“We’re the same height, and he wouldn’t have been able to cheat if you had predicted that someone –”

“That someone would cheat on a test of character?”

“Anyway, and there was Jim, and the first thing he says to me: ‘who was that pointy-eared bastard?’”

Spock looks down into his glass and wonders at the smile that managed to form at the corner of his mouth.

They sip from their glasses simultaneously and McCoy finishes his, returning it to the desktop with more force than strictly necessary – more in line of issuing a declaration than anger.

“Going to sleep,” McCoy announces. “Tomorrow I go back to healing people, and maybe I can start contributing to science instead of just fixing Jim every other minute of the day.” He glares at Spock and says, “You better not be a reckless bastard, too.”

“Only if there is no alternative, doctor,” Spock says.


Back in his room, he’s ready to attempt to sleep again – something feels settled, and Spock isn’t sure what. McCoy helped shove something into place and as Spock rests on his side again, arm tucked under his pillow, staring at the wall again, he –

Life will not be as Ambassador Spock told him it would, but it would be tolerable, and – perhaps that was all he was going to get.

* * *

Rocks fall; Spock dies.

No – he’s not – oh fuck shit fuck fuck fuck where’s Spock.

He leaps up and grabs his communicator as he climbs on the rocks, trying to figure out where Spock was last standing.

“Hey, Bones! I need you, M’Benga, and another security team to get down here and join the party now, okay, now,” and he shuts the communicator, vaguely registering Bones’s voice in his back pocket calling his name and asking what’s wrong.

“Come on, come on!” Kirk yells at the security team just beginning to climb on the rocks. “Start moving rocks around here – there’s still a chance he’s okay. Come on, dammit, move!”

Bones, M’Benga, and more security officers arrive after Kirk is already sweaty from rushing around and moving more boulders than his weight training in the gym prepared him for, goddammit.

“Jim,” McCoy begins, “I’m not seeing –“

“Our tricorders are pieces of shit, Bones,” Kirk replies. “Remember that day me and Chekov rigged them to show all the women on board as Gorn?”

“All right, Jim, yeah, our tricorders don’t stand a chance against your 12-year-old sense of humor, but they do the bare minimum, which is showing lifesigns,” McCoy replies.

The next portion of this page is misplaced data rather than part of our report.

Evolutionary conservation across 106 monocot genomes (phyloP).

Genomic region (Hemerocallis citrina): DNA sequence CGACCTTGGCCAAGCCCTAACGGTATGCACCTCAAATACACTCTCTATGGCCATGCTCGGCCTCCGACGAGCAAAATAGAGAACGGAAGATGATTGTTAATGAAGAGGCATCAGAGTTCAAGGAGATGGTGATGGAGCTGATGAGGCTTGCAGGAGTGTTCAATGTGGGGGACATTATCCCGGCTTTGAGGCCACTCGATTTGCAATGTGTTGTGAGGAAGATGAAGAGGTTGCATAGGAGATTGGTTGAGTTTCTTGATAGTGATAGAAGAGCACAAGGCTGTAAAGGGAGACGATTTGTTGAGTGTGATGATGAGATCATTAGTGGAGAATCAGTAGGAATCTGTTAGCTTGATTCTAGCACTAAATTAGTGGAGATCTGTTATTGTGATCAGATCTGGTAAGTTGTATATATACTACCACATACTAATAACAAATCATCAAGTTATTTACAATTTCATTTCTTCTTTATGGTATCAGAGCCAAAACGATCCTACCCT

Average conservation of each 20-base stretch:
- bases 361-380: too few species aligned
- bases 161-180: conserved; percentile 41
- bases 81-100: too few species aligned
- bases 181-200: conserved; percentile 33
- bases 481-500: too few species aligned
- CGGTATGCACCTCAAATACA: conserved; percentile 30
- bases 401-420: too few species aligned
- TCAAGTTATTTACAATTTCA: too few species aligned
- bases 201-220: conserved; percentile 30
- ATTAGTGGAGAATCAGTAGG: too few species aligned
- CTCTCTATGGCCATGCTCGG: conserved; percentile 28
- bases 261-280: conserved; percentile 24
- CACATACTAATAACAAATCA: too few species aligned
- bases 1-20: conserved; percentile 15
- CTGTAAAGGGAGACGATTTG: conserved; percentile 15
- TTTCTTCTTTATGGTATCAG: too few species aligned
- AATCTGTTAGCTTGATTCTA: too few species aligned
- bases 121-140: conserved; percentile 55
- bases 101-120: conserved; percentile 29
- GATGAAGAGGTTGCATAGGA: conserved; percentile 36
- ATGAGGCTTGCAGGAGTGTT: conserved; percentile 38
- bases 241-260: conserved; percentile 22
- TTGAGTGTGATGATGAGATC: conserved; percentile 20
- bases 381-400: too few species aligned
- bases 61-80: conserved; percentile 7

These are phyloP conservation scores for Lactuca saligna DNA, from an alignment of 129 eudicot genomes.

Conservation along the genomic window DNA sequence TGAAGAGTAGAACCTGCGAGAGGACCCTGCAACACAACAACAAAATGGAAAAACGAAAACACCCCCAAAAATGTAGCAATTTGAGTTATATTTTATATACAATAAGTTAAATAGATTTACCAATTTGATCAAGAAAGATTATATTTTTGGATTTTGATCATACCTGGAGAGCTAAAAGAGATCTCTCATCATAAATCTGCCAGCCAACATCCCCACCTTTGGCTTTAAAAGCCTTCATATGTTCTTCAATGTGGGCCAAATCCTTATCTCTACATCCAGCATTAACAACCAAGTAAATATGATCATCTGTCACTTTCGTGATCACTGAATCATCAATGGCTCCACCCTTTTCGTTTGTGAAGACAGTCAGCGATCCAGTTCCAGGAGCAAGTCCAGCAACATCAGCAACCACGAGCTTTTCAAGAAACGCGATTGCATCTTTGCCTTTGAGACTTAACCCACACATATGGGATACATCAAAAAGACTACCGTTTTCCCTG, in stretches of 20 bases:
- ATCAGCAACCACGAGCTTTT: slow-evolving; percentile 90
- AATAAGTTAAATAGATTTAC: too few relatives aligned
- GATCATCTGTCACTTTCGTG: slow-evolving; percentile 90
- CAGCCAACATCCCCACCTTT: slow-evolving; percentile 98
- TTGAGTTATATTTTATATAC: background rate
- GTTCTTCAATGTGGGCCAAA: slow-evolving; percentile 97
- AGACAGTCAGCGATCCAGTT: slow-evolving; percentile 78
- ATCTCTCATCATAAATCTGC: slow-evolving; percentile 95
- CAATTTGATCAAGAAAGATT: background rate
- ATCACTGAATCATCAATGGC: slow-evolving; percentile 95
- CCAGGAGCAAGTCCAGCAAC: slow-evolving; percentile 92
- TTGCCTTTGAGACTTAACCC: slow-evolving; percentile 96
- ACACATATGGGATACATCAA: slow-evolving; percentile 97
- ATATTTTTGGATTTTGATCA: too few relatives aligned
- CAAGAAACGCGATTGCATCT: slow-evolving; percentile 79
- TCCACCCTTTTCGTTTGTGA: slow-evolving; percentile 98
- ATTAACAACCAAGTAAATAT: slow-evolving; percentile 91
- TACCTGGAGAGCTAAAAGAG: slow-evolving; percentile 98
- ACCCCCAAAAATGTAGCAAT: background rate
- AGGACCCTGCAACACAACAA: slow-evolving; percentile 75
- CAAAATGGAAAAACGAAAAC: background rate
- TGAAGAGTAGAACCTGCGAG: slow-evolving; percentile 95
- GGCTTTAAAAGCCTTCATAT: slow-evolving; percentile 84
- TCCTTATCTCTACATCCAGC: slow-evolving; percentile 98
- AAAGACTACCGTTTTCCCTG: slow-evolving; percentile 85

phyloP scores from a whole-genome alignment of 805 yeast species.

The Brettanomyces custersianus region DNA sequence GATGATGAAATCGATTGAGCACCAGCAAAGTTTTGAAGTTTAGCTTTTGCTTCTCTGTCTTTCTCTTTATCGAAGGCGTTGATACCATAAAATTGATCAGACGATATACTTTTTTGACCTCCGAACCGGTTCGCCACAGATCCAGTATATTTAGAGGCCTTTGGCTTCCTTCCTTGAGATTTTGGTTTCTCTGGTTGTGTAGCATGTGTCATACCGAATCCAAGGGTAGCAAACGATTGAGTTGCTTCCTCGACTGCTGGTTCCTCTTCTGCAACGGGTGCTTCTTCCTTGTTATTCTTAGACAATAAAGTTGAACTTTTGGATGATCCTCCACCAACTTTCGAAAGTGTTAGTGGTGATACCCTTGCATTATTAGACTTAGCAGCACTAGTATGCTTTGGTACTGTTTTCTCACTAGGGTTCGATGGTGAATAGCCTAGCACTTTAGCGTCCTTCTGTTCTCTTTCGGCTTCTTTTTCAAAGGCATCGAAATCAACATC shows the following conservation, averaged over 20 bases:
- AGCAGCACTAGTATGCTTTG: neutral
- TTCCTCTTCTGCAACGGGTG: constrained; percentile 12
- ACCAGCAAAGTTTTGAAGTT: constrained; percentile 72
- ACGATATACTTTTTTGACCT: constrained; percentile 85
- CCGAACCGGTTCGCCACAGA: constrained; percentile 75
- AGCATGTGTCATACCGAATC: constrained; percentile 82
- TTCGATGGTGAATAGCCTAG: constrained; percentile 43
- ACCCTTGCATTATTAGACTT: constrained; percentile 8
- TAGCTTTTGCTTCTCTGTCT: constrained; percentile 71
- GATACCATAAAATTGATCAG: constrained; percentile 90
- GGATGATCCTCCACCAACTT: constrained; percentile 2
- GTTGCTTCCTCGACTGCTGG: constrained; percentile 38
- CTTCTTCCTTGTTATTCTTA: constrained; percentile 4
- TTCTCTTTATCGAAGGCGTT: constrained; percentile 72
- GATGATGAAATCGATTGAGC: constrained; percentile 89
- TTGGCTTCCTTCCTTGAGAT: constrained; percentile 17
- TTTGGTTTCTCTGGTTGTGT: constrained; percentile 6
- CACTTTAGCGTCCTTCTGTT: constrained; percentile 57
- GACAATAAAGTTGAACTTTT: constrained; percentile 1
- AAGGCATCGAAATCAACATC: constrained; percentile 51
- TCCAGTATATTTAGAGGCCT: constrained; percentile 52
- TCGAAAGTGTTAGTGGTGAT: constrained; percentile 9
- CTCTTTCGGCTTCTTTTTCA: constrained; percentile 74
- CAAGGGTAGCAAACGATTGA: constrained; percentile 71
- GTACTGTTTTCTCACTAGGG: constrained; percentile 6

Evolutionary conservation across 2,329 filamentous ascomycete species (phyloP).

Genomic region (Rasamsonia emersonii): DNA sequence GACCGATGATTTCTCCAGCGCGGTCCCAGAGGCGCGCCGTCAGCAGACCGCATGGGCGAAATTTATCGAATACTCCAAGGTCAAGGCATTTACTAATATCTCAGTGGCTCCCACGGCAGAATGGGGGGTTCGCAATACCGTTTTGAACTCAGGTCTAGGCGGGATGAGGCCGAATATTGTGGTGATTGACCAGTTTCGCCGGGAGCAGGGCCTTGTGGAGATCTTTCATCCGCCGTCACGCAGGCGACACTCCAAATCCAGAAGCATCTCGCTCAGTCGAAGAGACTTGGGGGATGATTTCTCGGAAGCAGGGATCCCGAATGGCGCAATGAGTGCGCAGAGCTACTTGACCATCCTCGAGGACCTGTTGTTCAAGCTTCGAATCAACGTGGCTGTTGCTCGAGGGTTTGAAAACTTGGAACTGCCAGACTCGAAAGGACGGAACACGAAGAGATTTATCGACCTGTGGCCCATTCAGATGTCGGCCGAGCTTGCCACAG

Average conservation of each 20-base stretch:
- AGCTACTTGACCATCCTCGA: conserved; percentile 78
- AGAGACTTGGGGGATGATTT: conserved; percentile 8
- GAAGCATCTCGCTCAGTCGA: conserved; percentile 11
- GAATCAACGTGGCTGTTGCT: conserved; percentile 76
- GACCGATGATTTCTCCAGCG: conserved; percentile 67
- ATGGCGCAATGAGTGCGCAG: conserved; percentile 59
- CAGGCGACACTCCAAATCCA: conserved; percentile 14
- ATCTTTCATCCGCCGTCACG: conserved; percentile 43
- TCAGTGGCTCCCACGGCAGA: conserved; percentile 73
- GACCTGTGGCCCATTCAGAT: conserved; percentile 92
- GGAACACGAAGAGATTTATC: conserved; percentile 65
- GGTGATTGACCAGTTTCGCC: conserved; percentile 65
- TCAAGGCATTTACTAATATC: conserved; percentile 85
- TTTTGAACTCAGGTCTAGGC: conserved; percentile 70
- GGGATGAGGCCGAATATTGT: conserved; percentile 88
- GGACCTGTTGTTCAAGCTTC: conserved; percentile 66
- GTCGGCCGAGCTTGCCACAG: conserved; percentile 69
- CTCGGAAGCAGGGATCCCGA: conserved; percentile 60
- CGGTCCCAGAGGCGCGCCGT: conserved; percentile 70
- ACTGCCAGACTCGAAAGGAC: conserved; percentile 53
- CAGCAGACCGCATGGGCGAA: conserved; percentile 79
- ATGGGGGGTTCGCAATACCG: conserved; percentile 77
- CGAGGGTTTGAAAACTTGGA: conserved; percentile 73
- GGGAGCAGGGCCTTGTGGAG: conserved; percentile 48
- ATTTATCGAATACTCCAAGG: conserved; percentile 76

Kirk steps over some rocks to stand next to McCoy, glance at the tricorder, and scoff. “It says my eyes are hazel.”

McCoy is about to snap at Kirk again when one of the security officers calls out – a boot.

“A boot,” Kirk echoes as he steps over rocks. “Come on, guys, come on!”

It’s only a boot knocked off Spock’s foot – the search continues.

He’s trying not to look at his chronometer or at the movement of the sun’s position above them – like time matters to any of them. Like they haven’t all been brought back long after they should have been dead, like that’s not what they do.

But Kirk feels scared: real fear of not finding Spock in time, or finding there was nothing they could do even if they had found him seconds after the landslide, or – a lot of things that, in all those other death-defying situations, he just didn’t think about. He always knew they would get through whatever – they’d reattach Sulu’s hand, tuck in Chekov’s intestines and stitch him up good as new, rescue Uhura from that bounty hunter, stop those crazy people from making Scotty and McCoy their kings and having them seal it with male pregnancy, stop Gaila from –

Actually, no one stopped Gaila from blowing up the Orion compound where she had been held prisoner by a warlord when she was a kid, and she said every second of skin regeneration after the explosion was worth it, and would be worth it ninety times over.

And now it was Spock’s turn, Spock, who told them (Sulu) not to stick their hand in the synthesizer during a big dinner order, and not take a phaser blast when they (Chekov) weighed 95 pounds, and not pick up that guy in a bar because, yes, that verbal particle could mean ‘sexually desirable’ but it could also mean ‘commercially desirable’ (i.e., ‘I would like to fuck you and then sell you’) with the right tonal inflection, and not ignore the art on the way to the palace because so much of it featured pregnant males, or –

Yeah, again: no one was going to stop Gaila.

Now it was Spock’s turn – he did something stupid like push Kirk out of the way, so he had to be rewarded by being alive, and then they could have thank luck and medicine and the universe (in that order) that you’re alive sex for the very first time, and –

“No,” Kirk exhales. “No, come on – Bones! M’Benga! Come on, found him!”

“Don’t move, Captain,” one of guards warns him. “You might disturb the surrounding area.”